Honolulu Advertiser Second Opinion column by Cliff Slater
Tuesday, December 4, 2000
(1) Ehrlich, Paul R. The Population Bomb. Ballantine. 1968. p. 11. "We must have population control ... by compulsion if voluntary methods fail." p. 11.
(2) The Cooling World. Newsweek. April 28, 1975.
(3) David Hume, Of the Populousness of Ancient Nations in Essays: Moral, Political and Literary. Oxford University Press. 1963. p. 451. Originally published 1741-2.
Don’t try to predict the future
Truth be known, the only thing that we do know for sure about Hawaii’s future is that it is coming.
For example, the latest news is that the now grounded supersonic Concorde may never fly again. Who in Hawaii in 1969—the year we put astronauts on the moon and the Concorde first flew—would have thought that come the 21st Century we would have no supersonic airliners in service? Or, for that matter, we would still be puttering along at the same speeds as the Boeing 707 that was introduced in 1958.
In the 1968 movie, “Space Odyssey 2001” we imagined humans living in space in 2001 and at the mercy of HAL, a most intelligent, thinking computer. Well, 2001 is next year and we still cannot guarantee that a computer will beat a chess master—this for a board game that has only 64 squares on which to place just 32 pieces. So even when computers master chess, that is still a far cry from truly thinking.
Nor are humans even close to living in space. In fact, the only reason humans go into space at all is because that is the only way NASA can get their funding. They are not necessary for the work that is done; robotics does a far more cost-effective job.
To go back and study the forecasts made in the 1970’s is to astonish yourself. For example, the official U.S. government forecast for the 1994 price of oil was $170 a barrel—it actually turned out to be $20. And everyone believed we would soon after run out of oil. Yet today the world has greater proven oil reserves than it has ever had.
Unthinkable. Unpredictable. But that’s the future for you.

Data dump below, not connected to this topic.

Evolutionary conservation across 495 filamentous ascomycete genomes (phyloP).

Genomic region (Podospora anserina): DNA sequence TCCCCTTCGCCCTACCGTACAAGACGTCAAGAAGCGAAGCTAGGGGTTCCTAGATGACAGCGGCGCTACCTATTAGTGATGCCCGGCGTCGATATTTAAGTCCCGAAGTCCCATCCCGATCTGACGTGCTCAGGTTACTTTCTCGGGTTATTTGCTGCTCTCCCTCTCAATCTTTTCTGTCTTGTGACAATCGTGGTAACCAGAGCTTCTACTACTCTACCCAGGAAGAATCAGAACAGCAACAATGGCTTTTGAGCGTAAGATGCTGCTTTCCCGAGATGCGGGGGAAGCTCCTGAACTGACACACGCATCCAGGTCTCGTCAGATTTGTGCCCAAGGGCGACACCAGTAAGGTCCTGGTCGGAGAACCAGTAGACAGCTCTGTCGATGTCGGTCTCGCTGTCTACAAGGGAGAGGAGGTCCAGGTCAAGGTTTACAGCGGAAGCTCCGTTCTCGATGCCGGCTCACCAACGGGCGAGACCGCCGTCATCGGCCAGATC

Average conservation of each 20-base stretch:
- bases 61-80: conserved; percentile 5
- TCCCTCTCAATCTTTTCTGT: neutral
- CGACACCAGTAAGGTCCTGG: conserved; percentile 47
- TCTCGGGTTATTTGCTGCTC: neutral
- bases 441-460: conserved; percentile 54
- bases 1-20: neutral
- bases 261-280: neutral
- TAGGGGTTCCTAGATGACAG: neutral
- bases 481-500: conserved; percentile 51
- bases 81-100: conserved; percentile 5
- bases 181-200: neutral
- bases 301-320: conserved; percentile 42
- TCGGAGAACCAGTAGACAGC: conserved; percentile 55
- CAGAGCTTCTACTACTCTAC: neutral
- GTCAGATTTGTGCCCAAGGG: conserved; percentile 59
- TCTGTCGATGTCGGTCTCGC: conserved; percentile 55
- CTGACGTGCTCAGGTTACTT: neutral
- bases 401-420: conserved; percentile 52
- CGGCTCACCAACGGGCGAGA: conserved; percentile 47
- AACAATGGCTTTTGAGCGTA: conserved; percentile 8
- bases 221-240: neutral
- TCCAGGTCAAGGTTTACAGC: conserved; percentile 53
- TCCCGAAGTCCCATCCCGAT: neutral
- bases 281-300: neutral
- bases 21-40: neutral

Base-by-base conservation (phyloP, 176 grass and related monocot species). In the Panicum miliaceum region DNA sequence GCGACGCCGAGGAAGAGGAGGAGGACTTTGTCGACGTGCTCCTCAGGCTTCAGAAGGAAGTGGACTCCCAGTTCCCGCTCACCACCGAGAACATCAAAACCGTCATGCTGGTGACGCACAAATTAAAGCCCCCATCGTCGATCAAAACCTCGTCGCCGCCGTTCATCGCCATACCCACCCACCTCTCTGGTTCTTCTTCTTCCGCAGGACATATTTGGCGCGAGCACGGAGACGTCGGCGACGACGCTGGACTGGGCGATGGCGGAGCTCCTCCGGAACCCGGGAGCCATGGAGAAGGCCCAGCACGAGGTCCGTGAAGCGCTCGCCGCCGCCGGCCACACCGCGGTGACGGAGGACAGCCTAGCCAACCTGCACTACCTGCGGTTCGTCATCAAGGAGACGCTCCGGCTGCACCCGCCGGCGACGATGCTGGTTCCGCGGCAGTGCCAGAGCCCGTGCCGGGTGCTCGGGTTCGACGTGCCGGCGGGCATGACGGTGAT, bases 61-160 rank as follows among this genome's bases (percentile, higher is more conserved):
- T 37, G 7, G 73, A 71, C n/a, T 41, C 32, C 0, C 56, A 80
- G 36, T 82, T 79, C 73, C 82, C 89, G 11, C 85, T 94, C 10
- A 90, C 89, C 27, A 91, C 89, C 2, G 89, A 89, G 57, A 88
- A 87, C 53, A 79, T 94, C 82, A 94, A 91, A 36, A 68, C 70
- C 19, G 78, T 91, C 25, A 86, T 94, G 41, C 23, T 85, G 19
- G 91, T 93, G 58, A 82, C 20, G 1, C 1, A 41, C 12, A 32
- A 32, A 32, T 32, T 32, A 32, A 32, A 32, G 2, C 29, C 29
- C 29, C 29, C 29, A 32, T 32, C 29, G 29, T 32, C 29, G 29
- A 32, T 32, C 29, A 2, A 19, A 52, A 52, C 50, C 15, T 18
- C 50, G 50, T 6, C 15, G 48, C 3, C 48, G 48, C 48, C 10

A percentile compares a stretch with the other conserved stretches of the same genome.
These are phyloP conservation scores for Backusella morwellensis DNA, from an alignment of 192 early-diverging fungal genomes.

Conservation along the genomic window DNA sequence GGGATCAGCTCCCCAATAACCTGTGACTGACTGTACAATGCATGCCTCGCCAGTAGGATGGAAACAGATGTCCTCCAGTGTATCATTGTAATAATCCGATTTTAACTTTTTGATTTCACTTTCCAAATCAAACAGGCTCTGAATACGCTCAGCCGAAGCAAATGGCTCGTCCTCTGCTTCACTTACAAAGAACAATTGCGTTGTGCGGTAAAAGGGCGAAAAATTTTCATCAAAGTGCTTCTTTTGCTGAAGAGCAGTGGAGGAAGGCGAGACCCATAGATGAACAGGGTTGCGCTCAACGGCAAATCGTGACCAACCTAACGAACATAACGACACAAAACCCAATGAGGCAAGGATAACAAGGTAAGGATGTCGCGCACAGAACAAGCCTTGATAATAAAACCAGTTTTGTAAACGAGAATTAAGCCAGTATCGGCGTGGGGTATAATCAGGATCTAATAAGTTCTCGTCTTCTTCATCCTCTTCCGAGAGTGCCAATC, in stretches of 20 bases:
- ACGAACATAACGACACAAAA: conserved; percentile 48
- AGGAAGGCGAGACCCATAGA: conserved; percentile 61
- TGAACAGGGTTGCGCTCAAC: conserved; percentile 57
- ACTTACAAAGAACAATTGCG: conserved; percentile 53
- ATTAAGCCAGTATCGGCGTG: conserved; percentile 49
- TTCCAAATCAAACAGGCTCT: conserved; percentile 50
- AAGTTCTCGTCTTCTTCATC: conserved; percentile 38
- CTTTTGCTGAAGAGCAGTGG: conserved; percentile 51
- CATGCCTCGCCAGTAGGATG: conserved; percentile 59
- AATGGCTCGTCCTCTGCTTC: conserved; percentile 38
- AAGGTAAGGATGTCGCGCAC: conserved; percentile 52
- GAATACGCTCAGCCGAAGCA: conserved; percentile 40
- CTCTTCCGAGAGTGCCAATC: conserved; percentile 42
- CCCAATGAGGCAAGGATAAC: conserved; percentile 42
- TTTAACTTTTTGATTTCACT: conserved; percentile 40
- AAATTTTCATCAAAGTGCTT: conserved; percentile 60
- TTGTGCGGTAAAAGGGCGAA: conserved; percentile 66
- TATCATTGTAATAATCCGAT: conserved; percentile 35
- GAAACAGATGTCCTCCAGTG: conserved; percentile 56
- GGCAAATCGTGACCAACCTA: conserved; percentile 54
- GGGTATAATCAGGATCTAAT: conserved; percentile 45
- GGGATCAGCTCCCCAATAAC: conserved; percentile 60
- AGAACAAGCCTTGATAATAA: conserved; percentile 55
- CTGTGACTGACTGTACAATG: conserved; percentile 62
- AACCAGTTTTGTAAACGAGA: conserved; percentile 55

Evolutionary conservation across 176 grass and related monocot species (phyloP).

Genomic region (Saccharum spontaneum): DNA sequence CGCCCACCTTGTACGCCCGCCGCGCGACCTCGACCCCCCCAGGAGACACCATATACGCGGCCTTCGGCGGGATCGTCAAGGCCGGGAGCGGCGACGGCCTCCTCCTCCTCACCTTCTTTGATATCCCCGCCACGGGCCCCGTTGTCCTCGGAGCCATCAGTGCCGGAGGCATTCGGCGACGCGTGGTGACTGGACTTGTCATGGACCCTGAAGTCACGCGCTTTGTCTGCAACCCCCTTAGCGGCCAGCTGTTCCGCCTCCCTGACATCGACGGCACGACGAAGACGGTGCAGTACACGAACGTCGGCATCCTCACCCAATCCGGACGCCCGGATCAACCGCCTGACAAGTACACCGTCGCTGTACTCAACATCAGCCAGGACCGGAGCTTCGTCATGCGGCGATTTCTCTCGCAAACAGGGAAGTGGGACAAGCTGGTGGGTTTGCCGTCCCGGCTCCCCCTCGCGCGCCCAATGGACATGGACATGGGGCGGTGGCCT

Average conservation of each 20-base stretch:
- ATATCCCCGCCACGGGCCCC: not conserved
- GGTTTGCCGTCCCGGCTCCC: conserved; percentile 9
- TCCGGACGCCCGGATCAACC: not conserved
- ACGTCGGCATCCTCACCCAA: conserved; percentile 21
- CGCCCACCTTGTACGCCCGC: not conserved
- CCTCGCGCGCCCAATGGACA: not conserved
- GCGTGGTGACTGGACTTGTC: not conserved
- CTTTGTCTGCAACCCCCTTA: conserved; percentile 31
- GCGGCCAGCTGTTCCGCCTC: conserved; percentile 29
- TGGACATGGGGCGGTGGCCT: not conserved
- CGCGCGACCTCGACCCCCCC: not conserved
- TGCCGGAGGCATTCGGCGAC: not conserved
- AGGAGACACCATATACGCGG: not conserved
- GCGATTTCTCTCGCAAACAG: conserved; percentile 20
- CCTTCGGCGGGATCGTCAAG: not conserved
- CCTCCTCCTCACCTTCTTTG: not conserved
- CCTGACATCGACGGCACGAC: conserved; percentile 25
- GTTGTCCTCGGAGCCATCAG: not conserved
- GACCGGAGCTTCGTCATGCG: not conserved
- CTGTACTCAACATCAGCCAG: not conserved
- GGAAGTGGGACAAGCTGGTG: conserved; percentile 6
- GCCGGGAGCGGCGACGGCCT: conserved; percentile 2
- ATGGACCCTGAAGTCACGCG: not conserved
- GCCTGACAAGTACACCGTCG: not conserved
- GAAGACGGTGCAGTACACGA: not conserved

In those days, the doom and gloom merchants were even then forecasting disaster. The Club of Rome’s 1972 “Limits to Growth” discussed an imminent running out of resources and Stanford’s Paul Ehrlich, in his 1968 “Population Bomb,” warned “The battle to feed all of humanity is over. In the 1970's and 1980's hundreds of millions of people will starve to death in spite of any crash programs embarked upon now.”(1)
And at the first Earth Day in 1970 the concern was about impending “Global Cooling” and the coming Ice Age.(2) Today, we are worrying about Global Warming. Of course, there is no consensus among climatologists that there is anything to Global Warming but, then again, back in the 1970s neither was there any scientific consensus about Global Cooling—but so what.
None of these scare tactics are about science, they are about political agendas for the ideologists and entertainment value for the media. As H. L. Mencken once put it, “The whole aim of practical politics is to keep the populace alarmed—and hence clamorous to be led to safety—by menacing it with an endless series of hobgoblins, all of them imaginary.”
Now you might think that we learned a lesson from all these earlier forecasts; you would be wrong. The disaster merchants who wrote the “Limits to Growth” and the “Population Bomb” are still hard at it—and still continuously wrong.
As David Hume said over 200 years ago, “blaming the present, and admiring the past, is strongly rooted in human nature, and has an influence even on persons endued with the profoundest judgment and most extensive learning.”(3)
So how good are we at forecasting the future? I have just finished two 1993 books discussing the future. Neither one, including Peter Drucker’s “Post-Capitalist Society,” mentions the Internet. Think on it: Just seven years ago, people as knowledgeable and wise as Drucker could totally miss the impact of the Internet.
But then consider also the totally unexpected appearance of the personal computer in the late 1970s that also blind-sided everyone.
All of which is to demonstrate that planning for the distant future is futile. First, planners do not have enough knowledge to be able to predict the future but, worse, they are ignorant of their own ignorance.
The most we can do is prepare for many scenarios knowing that they will all most likely be wrong—and then be very nimble. And nimble is rarely an attribute associated with government. More, it is an attribute of the private sector.
Cliff Slater is a regular columnist whose footnoted columns are at www.lava.net/cslater.